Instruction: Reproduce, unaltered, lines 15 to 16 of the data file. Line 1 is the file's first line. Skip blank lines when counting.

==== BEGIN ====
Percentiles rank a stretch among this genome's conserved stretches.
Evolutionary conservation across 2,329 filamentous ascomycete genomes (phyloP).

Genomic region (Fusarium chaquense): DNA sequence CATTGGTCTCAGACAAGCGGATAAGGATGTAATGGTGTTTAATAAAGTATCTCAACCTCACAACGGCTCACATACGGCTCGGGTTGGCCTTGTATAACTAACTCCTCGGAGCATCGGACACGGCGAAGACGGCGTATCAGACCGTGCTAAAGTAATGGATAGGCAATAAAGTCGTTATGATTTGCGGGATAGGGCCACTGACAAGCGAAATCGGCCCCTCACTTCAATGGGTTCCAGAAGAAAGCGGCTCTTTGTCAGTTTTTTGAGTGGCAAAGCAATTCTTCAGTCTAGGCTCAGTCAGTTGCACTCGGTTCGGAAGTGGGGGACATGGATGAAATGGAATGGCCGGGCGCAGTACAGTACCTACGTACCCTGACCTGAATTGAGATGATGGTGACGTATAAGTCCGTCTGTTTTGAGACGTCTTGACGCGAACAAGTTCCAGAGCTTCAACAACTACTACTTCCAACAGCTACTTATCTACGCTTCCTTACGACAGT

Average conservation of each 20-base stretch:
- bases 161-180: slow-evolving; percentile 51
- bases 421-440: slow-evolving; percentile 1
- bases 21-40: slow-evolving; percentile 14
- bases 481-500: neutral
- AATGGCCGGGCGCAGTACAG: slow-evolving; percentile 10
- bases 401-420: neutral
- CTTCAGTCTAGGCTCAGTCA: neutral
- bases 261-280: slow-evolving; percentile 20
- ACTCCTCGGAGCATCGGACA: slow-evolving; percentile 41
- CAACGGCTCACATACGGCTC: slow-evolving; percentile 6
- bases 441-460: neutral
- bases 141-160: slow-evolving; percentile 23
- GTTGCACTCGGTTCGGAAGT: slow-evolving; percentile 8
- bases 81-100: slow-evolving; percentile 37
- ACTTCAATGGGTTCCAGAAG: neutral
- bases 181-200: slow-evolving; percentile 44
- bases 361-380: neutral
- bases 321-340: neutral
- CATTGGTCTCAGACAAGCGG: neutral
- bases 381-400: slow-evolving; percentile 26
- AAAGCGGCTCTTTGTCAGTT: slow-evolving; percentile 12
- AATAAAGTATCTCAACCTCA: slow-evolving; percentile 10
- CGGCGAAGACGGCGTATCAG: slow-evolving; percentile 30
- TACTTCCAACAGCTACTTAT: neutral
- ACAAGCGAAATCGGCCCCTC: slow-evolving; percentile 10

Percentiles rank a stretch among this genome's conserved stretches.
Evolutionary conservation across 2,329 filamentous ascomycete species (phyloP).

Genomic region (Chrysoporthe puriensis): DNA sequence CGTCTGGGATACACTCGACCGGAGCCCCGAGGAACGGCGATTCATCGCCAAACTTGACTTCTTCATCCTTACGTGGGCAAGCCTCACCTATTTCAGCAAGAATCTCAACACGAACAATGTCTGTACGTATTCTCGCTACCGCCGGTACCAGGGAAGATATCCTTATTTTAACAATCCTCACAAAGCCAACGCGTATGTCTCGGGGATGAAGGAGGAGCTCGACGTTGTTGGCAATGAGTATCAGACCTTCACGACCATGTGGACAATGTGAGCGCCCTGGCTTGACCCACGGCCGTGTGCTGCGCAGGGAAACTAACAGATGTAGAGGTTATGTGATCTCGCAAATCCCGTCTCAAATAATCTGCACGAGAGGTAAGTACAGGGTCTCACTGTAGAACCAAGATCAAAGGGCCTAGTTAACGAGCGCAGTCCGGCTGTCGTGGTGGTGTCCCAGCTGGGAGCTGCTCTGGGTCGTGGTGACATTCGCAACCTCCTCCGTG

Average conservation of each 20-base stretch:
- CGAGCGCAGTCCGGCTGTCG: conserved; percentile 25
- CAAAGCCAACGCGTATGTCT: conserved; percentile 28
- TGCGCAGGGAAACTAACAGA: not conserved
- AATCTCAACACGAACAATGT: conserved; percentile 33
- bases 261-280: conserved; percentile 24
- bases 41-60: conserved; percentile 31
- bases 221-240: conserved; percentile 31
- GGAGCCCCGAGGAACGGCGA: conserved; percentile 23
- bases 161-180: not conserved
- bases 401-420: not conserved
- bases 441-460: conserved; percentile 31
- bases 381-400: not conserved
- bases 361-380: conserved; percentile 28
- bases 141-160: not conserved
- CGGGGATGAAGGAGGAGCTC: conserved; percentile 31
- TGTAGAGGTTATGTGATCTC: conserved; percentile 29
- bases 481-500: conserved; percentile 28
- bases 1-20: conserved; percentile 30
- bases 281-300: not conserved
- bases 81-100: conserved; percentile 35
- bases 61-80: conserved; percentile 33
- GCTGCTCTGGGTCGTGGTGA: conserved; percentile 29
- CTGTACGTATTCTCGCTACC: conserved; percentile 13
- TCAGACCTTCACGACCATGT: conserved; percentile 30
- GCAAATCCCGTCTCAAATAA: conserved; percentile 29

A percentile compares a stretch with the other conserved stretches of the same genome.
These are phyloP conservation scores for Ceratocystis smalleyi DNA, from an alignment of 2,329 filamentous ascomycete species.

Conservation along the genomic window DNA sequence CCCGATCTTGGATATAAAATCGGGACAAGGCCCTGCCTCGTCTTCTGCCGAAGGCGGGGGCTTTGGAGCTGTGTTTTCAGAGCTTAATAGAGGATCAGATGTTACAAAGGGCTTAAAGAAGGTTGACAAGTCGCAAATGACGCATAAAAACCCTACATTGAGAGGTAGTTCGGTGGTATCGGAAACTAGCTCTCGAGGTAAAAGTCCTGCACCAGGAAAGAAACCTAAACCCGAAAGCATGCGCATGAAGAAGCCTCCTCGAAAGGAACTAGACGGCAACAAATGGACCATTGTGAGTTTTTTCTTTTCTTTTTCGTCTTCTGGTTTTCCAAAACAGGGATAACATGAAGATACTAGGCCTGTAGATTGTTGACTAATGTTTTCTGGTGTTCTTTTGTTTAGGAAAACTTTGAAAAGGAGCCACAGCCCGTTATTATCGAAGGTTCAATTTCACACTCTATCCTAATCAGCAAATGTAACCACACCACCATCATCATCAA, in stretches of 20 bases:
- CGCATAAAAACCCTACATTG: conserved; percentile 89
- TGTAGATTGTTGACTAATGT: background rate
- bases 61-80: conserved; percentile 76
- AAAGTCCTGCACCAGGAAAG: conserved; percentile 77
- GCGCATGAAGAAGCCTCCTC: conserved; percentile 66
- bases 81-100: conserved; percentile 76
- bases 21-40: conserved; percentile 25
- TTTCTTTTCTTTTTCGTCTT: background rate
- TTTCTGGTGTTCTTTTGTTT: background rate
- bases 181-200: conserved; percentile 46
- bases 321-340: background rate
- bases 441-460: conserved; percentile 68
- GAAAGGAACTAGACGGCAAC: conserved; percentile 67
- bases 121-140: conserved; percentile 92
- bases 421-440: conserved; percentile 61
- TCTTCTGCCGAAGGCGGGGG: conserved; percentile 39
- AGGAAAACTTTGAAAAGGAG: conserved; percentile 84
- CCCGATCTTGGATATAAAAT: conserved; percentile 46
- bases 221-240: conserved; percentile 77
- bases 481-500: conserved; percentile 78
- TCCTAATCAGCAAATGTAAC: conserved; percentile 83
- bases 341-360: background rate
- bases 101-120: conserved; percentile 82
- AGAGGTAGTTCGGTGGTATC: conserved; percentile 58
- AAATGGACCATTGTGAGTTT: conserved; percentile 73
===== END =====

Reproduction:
- bases 441-460: neutral
- bases 141-160: slow-evolving; percentile 23